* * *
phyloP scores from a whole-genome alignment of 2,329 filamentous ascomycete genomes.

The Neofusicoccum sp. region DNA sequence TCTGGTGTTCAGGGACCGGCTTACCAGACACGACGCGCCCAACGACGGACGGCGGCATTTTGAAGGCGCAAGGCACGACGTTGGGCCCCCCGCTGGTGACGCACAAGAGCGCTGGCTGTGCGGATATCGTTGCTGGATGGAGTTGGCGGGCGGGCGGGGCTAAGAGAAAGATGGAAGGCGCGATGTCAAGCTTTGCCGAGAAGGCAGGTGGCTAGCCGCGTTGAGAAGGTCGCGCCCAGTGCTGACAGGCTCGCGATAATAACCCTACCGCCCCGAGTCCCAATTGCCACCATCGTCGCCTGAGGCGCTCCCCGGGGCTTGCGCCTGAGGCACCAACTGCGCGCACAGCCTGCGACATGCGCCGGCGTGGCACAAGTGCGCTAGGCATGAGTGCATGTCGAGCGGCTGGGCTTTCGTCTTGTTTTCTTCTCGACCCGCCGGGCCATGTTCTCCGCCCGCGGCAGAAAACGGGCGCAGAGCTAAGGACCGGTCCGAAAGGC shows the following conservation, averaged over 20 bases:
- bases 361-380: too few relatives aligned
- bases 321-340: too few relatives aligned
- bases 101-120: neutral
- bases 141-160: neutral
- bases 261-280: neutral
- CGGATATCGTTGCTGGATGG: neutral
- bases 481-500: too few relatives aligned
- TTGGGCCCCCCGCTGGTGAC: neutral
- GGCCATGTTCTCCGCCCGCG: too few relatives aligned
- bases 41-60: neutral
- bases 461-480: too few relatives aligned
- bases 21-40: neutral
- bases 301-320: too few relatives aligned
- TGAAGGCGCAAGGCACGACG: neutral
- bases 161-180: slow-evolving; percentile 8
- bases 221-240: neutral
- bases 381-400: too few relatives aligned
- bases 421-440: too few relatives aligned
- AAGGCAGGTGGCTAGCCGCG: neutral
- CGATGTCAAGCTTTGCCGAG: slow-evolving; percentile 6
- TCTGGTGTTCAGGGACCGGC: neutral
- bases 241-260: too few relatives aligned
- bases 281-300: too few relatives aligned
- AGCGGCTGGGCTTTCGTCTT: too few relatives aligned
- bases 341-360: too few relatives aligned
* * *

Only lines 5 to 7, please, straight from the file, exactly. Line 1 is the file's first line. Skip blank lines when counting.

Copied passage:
- bases 101-120: neutral
- bases 141-160: neutral
- bases 261-280: neutral